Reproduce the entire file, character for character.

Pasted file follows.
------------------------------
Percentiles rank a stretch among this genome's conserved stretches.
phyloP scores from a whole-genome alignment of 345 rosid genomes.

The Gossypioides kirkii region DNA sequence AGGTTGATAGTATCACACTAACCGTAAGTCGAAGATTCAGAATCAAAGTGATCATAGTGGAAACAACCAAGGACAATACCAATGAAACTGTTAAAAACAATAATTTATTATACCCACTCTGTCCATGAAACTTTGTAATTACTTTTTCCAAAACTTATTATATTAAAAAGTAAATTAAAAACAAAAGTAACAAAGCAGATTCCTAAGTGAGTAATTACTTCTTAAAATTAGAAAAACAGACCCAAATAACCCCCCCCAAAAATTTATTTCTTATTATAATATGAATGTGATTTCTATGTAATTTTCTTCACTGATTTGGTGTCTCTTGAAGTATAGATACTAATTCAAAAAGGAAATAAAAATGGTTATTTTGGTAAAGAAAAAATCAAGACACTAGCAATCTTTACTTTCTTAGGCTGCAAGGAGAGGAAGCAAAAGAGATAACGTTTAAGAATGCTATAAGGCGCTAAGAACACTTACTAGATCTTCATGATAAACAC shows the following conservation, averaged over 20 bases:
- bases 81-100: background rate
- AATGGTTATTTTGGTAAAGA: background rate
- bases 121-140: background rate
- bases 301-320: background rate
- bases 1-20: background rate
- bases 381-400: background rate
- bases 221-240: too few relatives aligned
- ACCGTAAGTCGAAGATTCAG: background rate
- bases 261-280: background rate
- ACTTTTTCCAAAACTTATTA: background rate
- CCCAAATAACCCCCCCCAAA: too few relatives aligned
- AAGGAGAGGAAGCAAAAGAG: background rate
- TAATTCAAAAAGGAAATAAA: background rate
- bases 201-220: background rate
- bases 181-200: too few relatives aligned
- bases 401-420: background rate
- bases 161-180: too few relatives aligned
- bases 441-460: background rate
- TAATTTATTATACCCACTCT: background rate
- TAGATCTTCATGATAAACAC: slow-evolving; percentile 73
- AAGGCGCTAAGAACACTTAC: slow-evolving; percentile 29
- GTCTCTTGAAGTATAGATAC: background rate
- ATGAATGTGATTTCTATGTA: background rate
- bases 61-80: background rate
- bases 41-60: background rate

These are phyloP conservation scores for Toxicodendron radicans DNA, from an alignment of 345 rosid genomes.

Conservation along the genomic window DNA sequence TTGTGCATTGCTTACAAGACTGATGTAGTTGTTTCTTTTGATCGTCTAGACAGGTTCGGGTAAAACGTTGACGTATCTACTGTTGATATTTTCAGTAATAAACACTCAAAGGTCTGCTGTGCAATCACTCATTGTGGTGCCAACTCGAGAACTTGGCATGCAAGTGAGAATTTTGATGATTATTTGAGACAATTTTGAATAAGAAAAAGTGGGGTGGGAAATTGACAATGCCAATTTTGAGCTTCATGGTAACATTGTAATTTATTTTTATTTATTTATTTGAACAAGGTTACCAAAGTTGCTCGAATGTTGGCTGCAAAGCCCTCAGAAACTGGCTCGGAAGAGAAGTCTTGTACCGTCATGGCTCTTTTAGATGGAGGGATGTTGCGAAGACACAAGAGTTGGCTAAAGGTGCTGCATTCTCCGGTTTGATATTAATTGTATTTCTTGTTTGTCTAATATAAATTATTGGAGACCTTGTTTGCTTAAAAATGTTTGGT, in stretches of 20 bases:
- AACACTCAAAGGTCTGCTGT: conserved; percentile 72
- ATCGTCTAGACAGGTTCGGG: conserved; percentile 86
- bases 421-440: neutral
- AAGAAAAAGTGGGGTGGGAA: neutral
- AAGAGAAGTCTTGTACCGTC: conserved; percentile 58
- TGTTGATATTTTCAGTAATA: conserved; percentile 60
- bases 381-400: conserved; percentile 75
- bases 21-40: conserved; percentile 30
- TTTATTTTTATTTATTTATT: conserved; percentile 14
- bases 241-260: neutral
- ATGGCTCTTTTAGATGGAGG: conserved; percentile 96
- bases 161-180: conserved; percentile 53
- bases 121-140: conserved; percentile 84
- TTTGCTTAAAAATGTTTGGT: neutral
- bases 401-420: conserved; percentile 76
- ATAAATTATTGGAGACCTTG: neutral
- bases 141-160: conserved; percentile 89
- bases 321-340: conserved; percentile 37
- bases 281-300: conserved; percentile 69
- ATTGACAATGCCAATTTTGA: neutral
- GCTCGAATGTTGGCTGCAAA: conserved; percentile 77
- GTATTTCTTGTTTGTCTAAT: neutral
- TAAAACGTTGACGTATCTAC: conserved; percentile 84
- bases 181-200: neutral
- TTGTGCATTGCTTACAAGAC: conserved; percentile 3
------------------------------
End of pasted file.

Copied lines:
Percentiles rank a stretch among this genome's conserved stretches.
phyloP scores from a whole-genome alignment of 345 rosid genomes.

The Gossypioides kirkii region DNA sequence AGGTTGATAGTATCACACTAACCGTAAGTCGAAGATTCAGAATCAAAGTGATCATAGTGGAAACAACCAAGGACAATACCAATGAAACTGTTAAAAACAATAATTTATTATACCCACTCTGTCCATGAAACTTTGTAATTACTTTTTCCAAAACTTATTATATTAAAAAGTAAATTAAAAACAAAAGTAACAAAGCAGATTCCTAAGTGAGTAATTACTTCTTAAAATTAGAAAAACAGACCCAAATAACCCCCCCCAAAAATTTATTTCTTATTATAATATGAATGTGATTTCTATGTAATTTTCTTCACTGATTTGGTGTCTCTTGAAGTATAGATACTAATTCAAAAAGGAAATAAAAATGGTTATTTTGGTAAAGAAAAAATCAAGACACTAGCAATCTTTACTTTCTTAGGCTGCAAGGAGAGGAAGCAAAAGAGATAACGTTTAAGAATGCTATAAGGCGCTAAGAACACTTACTAGATCTTCATGATAAACAC shows the following conservation, averaged over 20 bases:
- bases 81-100: background rate
- AATGGTTATTTTGGTAAAGA: background rate
- bases 121-140: background rate
- bases 301-320: background rate
- bases 1-20: background rate
- bases 381-400: background rate
- bases 221-240: too few relatives aligned
- ACCGTAAGTCGAAGATTCAG: background rate
- bases 261-280: background rate
- ACTTTTTCCAAAACTTATTA: background rate
- CCCAAATAACCCCCCCCAAA: too few relatives aligned
- AAGGAGAGGAAGCAAAAGAG: background rate
- TAATTCAAAAAGGAAATAAA: background rate
- bases 201-220: background rate
- bases 181-200: too few relatives aligned
- bases 401-420: background rate
- bases 161-180: too few relatives aligned
- bases 441-460: background rate
- TAATTTATTATACCCACTCT: background rate
- TAGATCTTCATGATAAACAC: slow-evolving; percentile 73
- AAGGCGCTAAGAACACTTAC: slow-evolving; percentile 29
- GTCTCTTGAAGTATAGATAC: background rate
- ATGAATGTGATTTCTATGTA: background rate
- bases 61-80: background rate
- bases 41-60: background rate

These are phyloP conservation scores for Toxicodendron radicans DNA, from an alignment of 345 rosid genomes.

Conservation along the genomic window DNA sequence TTGTGCATTGCTTACAAGACTGATGTAGTTGTTTCTTTTGATCGTCTAGACAGGTTCGGGTAAAACGTTGACGTATCTACTGTTGATATTTTCAGTAATAAACACTCAAAGGTCTGCTGTGCAATCACTCATTGTGGTGCCAACTCGAGAACTTGGCATGCAAGTGAGAATTTTGATGATTATTTGAGACAATTTTGAATAAGAAAAAGTGGGGTGGGAAATTGACAATGCCAATTTTGAGCTTCATGGTAACATTGTAATTTATTTTTATTTATTTATTTGAACAAGGTTACCAAAGTTGCTCGAATGTTGGCTGCAAAGCCCTCAGAAACTGGCTCGGAAGAGAAGTCTTGTACCGTCATGGCTCTTTTAGATGGAGGGATGTTGCGAAGACACAAGAGTTGGCTAAAGGTGCTGCATTCTCCGGTTTGATATTAATTGTATTTCTTGTTTGTCTAATATAAATTATTGGAGACCTTGTTTGCTTAAAAATGTTTGGT, in stretches of 20 bases:
- AACACTCAAAGGTCTGCTGT: conserved; percentile 72
- ATCGTCTAGACAGGTTCGGG: conserved; percentile 86
- bases 421-440: neutral
- AAGAAAAAGTGGGGTGGGAA: neutral
- AAGAGAAGTCTTGTACCGTC: conserved; percentile 58
- TGTTGATATTTTCAGTAATA: conserved; percentile 60
- bases 381-400: conserved; percentile 75
- bases 21-40: conserved; percentile 30
- TTTATTTTTATTTATTTATT: conserved; percentile 14
- bases 241-260: neutral
- ATGGCTCTTTTAGATGGAGG: conserved; percentile 96
- bases 161-180: conserved; percentile 53
- bases 121-140: conserved; percentile 84
- TTTGCTTAAAAATGTTTGGT: neutral
- bases 401-420: conserved; percentile 76
- ATAAATTATTGGAGACCTTG: neutral
- bases 141-160: conserved; percentile 89
- bases 321-340: conserved; percentile 37
- bases 281-300: conserved; percentile 69
- ATTGACAATGCCAATTTTGA: neutral
- GCTCGAATGTTGGCTGCAAA: conserved; percentile 77
- GTATTTCTTGTTTGTCTAAT: neutral
- TAAAACGTTGACGTATCTAC: conserved; percentile 84
- bases 181-200: neutral
- TTGTGCATTGCTTACAAGAC: conserved; percentile 3